Can Yoga Build Muscle? You Bet! - Yogi Goals

Can Yoga Build Muscle? You Bet!

475 Shares

Does yoga build muscle? It's one of the first questions that comes to mind for new yogis, and for good reason. We're attracted to the many benefits of yoga, but we're not ready to give up on the idea of having that muscular gym physique.

Is it so wrong to want a butt body that can crack a walnut, and do the splits? 

In an ideal world, we wouldn't have to spend any time at the gym, mindlessly picking things up and putting them back down. Our yoga practices would be enough to get everything we want out of our fitness regime, and more.

What if I told you we could have our cake, and eat it too?

Yoga for Muscle Building

Yoga builds muscle just as your typical gym routine does. After all, it's just a different application of bodyweight exercises. From progressive overload to metabolic stress, a strong yoga practice will naturally engage these muscle building processes, but we can optimise them through pose progressions, flow structure and intensity.

Read on to find out how yoga builds muscle and how to maximise the process in your practice.



Benefits of Building Muscle Through Yoga

Whilst yoga might not be the quickest way to pack on pounds of muscle, it comes with its own advantages over hitting the gym (and has even been shown in studies to improve performance at the gym).

  • Functional strength - Yoga has you moving and exerting through natural movements patterns. Building strength in functional ways, rather than isolated movements that exist only in the gym.
  • Balanced workouts - The majority of yoga asanas are compound movements, and sequences are designed to balance every movement with one that's equal and opposite.
  • Maintain muscle health whilst building strength - We all know it's good practice to stretch after a workout. Well, yoga has that covered throughout.
  • Increase flexibility along with muscle mass - With greater muscle mass normally comes reduced mobility and flexibility, but not through a yoga practice.
  • Low impact - Adding more and more weight to the bar at the gym will inevitable take its toll on your joints and tissues. Whereas yoga let's you build muscle in a low impact environment.

How Does Yoga Build Muscle?

Yoga fits three mechanisms of muscle growth: first through progressive overload, second through metabolic stress, and finally via mechanical damage. 

On this, I look to Jeff Cavaliere – expert physical therapist and strength coach – to neatly explain these concepts. The video approaches these from the point of view of lifting weights, but they all apply to yoga, and I'll explain how below.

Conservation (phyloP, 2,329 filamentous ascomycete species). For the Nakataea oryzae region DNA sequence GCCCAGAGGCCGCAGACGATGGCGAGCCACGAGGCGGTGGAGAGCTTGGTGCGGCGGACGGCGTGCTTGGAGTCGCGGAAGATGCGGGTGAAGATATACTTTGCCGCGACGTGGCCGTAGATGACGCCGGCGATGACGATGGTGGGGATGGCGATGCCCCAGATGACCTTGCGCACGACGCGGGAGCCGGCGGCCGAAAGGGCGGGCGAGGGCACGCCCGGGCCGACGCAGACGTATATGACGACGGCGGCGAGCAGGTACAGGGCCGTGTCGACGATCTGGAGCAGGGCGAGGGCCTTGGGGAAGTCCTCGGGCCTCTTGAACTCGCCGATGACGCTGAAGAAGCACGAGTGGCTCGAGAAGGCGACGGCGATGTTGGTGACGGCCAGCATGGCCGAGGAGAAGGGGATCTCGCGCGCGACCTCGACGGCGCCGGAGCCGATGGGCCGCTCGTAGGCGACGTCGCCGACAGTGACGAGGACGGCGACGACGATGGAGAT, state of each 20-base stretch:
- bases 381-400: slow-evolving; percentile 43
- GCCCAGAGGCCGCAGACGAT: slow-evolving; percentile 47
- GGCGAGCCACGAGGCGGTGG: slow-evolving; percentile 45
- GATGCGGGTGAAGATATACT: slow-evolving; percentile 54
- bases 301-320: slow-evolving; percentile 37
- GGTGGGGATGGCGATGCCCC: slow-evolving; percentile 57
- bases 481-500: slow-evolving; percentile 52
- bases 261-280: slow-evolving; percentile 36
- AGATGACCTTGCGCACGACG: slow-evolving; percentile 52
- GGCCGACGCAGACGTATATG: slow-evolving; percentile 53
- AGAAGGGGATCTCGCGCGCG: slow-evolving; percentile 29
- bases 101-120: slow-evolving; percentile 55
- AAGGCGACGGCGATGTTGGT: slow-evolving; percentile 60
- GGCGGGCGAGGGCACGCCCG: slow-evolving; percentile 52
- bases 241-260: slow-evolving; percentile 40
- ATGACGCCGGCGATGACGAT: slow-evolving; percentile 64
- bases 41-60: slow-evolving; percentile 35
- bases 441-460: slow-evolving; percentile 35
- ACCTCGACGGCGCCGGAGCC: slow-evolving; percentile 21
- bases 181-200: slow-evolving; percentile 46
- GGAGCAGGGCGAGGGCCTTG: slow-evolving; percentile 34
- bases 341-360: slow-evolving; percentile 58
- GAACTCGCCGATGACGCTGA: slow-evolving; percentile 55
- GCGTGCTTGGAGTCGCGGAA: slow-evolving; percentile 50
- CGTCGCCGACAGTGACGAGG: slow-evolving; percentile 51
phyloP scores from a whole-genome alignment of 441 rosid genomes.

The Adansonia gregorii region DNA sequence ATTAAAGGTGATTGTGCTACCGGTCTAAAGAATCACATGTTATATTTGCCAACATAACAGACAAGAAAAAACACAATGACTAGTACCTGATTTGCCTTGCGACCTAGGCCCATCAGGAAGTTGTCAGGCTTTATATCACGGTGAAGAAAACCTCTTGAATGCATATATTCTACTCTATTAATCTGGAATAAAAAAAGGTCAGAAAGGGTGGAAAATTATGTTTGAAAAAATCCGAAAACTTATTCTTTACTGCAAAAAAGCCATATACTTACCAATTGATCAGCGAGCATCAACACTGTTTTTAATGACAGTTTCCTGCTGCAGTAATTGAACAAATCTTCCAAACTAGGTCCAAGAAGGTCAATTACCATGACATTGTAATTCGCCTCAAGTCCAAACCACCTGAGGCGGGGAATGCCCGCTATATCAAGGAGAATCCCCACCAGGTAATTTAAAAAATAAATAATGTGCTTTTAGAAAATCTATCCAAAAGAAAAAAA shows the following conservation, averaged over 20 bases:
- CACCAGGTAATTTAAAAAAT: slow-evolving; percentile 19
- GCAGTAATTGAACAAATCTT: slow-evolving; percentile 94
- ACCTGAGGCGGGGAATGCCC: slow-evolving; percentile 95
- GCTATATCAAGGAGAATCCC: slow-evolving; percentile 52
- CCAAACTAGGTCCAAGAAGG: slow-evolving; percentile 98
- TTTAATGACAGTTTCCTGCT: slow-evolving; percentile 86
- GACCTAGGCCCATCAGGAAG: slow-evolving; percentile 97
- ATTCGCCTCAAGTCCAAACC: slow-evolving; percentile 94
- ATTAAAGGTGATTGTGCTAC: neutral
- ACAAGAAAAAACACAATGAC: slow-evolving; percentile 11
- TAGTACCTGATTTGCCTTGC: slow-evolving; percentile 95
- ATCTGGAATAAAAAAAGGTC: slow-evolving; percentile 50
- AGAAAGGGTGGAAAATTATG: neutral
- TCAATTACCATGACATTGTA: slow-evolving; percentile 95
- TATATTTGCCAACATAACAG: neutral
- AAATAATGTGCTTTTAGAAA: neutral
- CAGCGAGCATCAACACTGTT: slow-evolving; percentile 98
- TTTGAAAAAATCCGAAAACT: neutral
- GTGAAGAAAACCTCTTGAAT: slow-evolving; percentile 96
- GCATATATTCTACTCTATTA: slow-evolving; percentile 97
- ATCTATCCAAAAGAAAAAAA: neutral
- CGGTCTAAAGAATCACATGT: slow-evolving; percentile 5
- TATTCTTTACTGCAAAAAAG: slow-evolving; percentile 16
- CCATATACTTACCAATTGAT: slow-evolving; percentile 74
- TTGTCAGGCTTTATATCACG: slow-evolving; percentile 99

#1 Progressive Overload Through Pose Progressions

Most men are familiar with the concept of progressive overload. After all, it's the core principle behind weightlifting.

It's simple really. You keep lifting heavier things, and over time, your body responds by building muscle to facilitate that. 

Building muscle through yoga works through the same principle, but it's a little more complicated in practice. Sadly, it's not as easy as just adding plates to a bar. In yoga, the weight we're lifting is our body, and you probably don't want to be adding 10lbs to it each week..

So how do we use progressive overload in yoga?

The answer is pose progressions. Let me explain.

Any yoga pose can be modified. In class, a teacher will often show you a few variations of each pose – from easy to hard – to make it accessible to students of all levels. We can use these progressively difficult variations as our own form of progressive overload. Simple.

For example, if you're looking to build muscle in your arms and shoulders, Chaturanga is a great pose to practice. Depending on your current level of strength, there's a Chaturanga variation for you.

  • Knees-Chest-Chin pose
  • Half Chaturanga (knees down)
  • Chaturanga
  • Chaturanga pushups

The driving force of this process is the tension that your muscles are undergoing.

More challenging poses = more tension = more muscle.

But what if you're already practicing the most difficult variation? How can you further increase that tension? Don't you worry, there's another driver of progressive overload – and that's volume.

Volume is a lot more straightforward to employ. Just like increasing the number of reps on your chest press, you can increase the number of Sun Salutations in your practice, or increase the length of each flow.

In simple terms, do more of your muscle building poses.

#2 Metabolic Stress Through Challenging Flows 

Metabolic stress is another concept you might be familiar with, even if you didn't know the name.

It's a physiological process that your muscles and tissues undergo during exercise, caused by the accumulation of waste metabolites in the muscle. You know it as "the burn!"

That feeling when you're approaching your last rep and your muscles are bulging and screaming at you to stop. That's metabolic stress.

Fortunately, the process has been shown to have a beneficial effect on muscle growth.